1. Documents are split into chunks and embeddings are created via an embedding model. These document embeddings are then stored in a vector store. This is usually done once and only updated when needed.

2. The retrieval part of the system searches documents or databases to find relevant information or passages related to the input query. It uses sophisticated search algorithms, often leveraging embeddings and similarity metrics to find the most pertinent texts. In some cases, reranking will take place to ensure that the retrieved document chunks are actually relevant to the question.

Advanced techniques like Hypothetical Document Embeddings (HyDE) can also be used. This method  enhances retrieval by generating a hypothetical document for an incoming query. The document is then embedded, and that embedding is utilized to look up real documents that are similar to the hypothetical document. The underlying concept is that the hypothetical document may be closer in the embedding space than the query. 

3.  Once the relevant documents or passages are retrieved, the generation component uses this information to produce a coherent and contextually appropriate response and send it to the LLM. This is based on real-time, context-specific information, along with its training data. This leads to more accurate and informative outputs.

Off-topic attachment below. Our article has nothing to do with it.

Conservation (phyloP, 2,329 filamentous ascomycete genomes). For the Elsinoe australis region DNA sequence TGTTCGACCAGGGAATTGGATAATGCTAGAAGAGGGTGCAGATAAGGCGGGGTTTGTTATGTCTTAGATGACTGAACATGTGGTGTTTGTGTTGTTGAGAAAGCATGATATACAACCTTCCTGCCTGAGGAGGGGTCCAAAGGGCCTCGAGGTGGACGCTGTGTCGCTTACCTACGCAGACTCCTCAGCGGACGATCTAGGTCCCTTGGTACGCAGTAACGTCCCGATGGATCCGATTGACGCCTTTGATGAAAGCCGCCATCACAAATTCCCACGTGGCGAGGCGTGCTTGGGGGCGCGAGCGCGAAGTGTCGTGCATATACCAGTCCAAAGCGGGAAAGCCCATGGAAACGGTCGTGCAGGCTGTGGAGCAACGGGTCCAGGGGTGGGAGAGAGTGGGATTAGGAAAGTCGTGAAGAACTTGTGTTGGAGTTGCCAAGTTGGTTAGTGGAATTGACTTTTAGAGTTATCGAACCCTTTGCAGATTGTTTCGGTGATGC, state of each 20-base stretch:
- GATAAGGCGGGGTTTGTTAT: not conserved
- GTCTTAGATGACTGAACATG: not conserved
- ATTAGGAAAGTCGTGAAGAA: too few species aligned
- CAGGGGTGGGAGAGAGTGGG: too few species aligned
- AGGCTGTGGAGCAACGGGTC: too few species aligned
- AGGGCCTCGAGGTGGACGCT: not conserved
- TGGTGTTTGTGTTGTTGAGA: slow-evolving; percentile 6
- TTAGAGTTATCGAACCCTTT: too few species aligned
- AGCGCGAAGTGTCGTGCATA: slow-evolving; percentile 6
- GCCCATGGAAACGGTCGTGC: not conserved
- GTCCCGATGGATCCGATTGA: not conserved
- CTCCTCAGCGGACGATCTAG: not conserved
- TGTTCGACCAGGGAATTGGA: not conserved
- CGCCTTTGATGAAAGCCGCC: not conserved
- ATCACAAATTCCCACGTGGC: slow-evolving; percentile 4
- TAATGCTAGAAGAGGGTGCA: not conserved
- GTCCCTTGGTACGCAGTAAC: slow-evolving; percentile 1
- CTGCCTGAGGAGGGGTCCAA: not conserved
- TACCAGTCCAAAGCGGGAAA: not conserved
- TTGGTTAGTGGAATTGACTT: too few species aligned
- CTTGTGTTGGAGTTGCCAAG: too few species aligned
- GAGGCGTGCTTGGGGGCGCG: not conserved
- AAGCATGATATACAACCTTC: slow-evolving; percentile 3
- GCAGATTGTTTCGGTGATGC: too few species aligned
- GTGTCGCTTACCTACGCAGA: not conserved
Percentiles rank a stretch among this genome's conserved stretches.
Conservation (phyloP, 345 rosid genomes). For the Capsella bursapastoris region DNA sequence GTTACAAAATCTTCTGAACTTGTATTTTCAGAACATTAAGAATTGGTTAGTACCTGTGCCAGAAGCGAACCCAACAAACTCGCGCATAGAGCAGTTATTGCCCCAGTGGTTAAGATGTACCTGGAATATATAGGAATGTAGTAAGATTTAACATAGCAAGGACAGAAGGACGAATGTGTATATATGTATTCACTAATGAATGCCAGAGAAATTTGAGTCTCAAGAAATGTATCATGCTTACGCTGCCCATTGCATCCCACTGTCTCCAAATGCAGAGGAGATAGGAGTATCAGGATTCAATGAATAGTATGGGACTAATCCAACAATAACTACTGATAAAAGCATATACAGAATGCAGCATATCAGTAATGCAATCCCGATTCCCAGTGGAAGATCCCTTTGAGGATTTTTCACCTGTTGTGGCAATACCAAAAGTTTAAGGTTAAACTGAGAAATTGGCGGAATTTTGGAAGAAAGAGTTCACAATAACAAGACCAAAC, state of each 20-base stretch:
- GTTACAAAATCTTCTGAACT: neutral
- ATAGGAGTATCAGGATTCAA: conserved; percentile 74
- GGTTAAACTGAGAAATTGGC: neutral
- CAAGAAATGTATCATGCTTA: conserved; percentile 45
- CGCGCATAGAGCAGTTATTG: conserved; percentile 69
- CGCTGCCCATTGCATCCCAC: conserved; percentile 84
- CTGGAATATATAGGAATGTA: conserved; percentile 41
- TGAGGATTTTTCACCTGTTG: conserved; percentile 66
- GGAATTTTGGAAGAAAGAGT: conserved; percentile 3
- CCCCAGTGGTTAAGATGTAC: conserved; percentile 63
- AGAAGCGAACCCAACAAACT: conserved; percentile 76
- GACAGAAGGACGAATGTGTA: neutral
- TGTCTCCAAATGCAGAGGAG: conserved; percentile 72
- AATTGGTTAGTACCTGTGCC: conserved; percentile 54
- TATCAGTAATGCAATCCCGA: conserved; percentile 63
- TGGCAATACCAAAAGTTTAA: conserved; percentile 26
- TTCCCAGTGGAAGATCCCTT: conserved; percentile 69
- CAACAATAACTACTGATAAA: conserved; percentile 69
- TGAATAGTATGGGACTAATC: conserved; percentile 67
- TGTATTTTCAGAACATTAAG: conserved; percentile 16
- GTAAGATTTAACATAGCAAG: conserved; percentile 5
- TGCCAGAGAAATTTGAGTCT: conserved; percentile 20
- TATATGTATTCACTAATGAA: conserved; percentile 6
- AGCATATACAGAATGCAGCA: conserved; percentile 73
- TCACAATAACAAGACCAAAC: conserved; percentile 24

The prompt can be formatted with the document chunks only or can also use a more advanced technique like Parent Document Retrieval. This allows for a small document chunk to be used for efficient and accurate search, but the whole document is used in the prompt for full context to the LLM. 

Benefits of RAG

  • Up-to-date Information - RAG models ground responses in actual data retrieved from a large corpus. No need to re-train the model when the underlying knowledge changes. This is not trivial.